Click here to read an interview with Courtney Hunt, the director of 'Frozen River'
Like some weary, modern day Mildred Pierce, Melissa Leo’s Ray is the poverty-belt princess who will go any distance to ensure the future of her children – even if it means bending the law. Underfed, underpaid and virtually unemployed (her shifts at the Yankee Dollar discount store are not keeping the family afloat), we join her at a low ebb as her no-good husband has scuttled off to Atlantic City with the final payment for her dream mobile home. Teetering on a financial precipice, Ray becomes embroiled in a people-trafficking scam on a nearby Mohawk reservation which connects to the Canadian border across a stretch of icy water, and her improbable accomplice is a dumpy, softly-spoken Mohawk named Lila (Misty Upham).
Occasionally marred by contrivance and a crude internal logic that doesn’t bear close scrutiny, ‘Frozen River’ works best as a knuckle-gnawing, blue-collar genre thriller, with debut director Courtney Hunt doing well to wring every last drop of tension from the pair’s foolhardy endeavour. Yet she also makes sure the film doesn’t stray into the territory of the hand-wringing, ‘sisters-doing-it-for-themselves’ parable. It’s only in the closing scenes that the awkward central relationship attains a hard-won level of empathy and cross-cultural understanding. Leo’s beautifully textured and interior (not to mention Oscar-nominated) performance is also praiseworthy, not only as a muzzled depiction of a maternal crisis of confidence, but also as a portrait of a woman breathlessly dealing with the blows that life in recession-swamped America ceaselessly doles out to her.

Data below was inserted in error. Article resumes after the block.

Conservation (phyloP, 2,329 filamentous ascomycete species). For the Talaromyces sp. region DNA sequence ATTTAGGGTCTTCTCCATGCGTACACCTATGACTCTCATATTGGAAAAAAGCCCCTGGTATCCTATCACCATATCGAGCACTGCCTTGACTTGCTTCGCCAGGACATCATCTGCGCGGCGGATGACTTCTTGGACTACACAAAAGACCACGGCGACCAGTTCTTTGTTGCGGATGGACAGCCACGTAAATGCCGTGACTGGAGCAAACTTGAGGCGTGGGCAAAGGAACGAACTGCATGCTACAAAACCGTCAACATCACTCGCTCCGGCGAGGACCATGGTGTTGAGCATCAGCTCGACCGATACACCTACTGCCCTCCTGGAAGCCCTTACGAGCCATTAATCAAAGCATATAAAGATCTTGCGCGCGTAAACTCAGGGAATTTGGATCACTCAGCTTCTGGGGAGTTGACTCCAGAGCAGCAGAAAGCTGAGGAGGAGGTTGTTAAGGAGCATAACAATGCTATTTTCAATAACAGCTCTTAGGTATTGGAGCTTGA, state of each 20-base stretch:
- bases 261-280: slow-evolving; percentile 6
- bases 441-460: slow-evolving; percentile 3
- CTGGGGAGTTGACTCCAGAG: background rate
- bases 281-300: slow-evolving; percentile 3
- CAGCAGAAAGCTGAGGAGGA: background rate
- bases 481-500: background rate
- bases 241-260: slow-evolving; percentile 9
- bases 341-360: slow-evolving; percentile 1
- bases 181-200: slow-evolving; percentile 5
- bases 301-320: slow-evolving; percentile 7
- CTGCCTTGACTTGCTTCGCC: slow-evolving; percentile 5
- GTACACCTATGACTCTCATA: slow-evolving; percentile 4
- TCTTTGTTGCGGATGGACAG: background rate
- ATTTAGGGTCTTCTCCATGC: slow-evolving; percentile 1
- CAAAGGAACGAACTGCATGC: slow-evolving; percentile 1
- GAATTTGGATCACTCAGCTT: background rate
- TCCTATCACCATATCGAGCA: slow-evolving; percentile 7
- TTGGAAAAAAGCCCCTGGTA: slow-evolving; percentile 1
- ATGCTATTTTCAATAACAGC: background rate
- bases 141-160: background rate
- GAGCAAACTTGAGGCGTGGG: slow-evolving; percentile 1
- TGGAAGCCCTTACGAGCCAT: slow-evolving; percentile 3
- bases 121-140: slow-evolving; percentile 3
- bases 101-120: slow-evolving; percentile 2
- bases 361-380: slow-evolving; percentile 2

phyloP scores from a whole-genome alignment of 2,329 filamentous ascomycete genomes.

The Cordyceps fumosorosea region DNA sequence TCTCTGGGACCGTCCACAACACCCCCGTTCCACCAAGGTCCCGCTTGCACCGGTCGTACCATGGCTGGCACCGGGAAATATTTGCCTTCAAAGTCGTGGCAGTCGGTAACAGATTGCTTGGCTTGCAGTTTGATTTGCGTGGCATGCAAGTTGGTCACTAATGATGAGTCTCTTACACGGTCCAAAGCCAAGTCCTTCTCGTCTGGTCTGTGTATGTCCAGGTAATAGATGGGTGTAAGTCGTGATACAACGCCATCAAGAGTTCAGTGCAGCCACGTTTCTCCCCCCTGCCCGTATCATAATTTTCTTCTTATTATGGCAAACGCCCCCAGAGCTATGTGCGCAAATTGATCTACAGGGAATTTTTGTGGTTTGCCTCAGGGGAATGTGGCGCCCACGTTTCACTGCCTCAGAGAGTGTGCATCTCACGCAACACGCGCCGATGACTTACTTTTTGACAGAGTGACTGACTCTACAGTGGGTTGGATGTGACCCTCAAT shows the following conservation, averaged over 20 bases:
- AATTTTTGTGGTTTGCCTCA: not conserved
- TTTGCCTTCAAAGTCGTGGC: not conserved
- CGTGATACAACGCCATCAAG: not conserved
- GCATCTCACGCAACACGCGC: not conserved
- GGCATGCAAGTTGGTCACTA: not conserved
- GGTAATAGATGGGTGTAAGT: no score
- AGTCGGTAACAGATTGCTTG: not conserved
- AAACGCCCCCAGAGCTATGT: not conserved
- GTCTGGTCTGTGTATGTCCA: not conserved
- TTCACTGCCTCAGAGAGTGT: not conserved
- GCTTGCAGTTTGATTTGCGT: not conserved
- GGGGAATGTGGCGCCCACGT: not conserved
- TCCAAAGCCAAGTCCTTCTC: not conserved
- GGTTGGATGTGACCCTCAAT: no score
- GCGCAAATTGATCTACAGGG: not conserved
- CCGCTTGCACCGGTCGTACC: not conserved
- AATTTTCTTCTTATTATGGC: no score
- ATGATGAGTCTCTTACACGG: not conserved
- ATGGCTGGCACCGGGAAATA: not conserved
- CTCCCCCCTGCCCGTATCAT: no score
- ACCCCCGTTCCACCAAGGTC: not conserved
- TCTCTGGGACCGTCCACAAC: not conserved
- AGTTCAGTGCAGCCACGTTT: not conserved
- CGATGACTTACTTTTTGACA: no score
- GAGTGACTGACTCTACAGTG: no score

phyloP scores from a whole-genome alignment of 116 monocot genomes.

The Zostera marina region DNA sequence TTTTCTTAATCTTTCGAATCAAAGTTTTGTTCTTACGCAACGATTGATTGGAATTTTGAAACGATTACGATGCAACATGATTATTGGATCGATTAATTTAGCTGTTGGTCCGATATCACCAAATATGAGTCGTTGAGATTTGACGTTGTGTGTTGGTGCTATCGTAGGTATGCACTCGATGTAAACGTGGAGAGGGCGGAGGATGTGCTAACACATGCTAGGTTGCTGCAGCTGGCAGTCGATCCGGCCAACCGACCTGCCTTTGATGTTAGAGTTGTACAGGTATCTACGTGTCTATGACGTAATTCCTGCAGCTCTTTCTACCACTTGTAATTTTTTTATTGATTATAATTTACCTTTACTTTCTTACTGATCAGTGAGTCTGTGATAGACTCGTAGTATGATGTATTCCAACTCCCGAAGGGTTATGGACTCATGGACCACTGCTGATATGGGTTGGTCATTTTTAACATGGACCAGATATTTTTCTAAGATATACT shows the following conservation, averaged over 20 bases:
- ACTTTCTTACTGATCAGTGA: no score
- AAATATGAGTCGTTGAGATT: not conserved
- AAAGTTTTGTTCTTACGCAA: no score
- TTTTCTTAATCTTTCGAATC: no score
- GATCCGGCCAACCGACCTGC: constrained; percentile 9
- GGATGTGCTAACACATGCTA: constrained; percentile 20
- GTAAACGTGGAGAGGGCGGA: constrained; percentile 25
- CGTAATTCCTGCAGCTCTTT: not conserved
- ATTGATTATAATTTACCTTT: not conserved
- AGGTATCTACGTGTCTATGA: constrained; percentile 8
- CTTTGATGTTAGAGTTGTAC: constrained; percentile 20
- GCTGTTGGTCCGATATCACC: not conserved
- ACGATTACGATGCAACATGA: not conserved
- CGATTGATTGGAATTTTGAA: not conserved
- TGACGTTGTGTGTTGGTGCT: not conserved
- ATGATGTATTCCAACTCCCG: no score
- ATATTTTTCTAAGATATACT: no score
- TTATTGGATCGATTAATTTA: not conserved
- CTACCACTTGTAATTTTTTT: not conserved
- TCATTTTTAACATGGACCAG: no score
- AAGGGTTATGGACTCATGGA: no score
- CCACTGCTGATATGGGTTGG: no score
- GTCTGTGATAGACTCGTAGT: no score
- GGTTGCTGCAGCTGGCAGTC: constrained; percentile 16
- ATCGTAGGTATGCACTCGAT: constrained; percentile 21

|Release date:||Friday July 17 2009|
Cast and crew
Mark Boone Junior
Average User Rating
5 / 5
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A "soothing and relaxing film"? What film were you watching Anna? "Frozen River" is anything but that. It is passionate, thought-provoking, and--at varying times--depressing and uplifting. Life is complex and difficult. Reality is neither black nor white, but gradations of gray. This film portrays that fact brilliantly.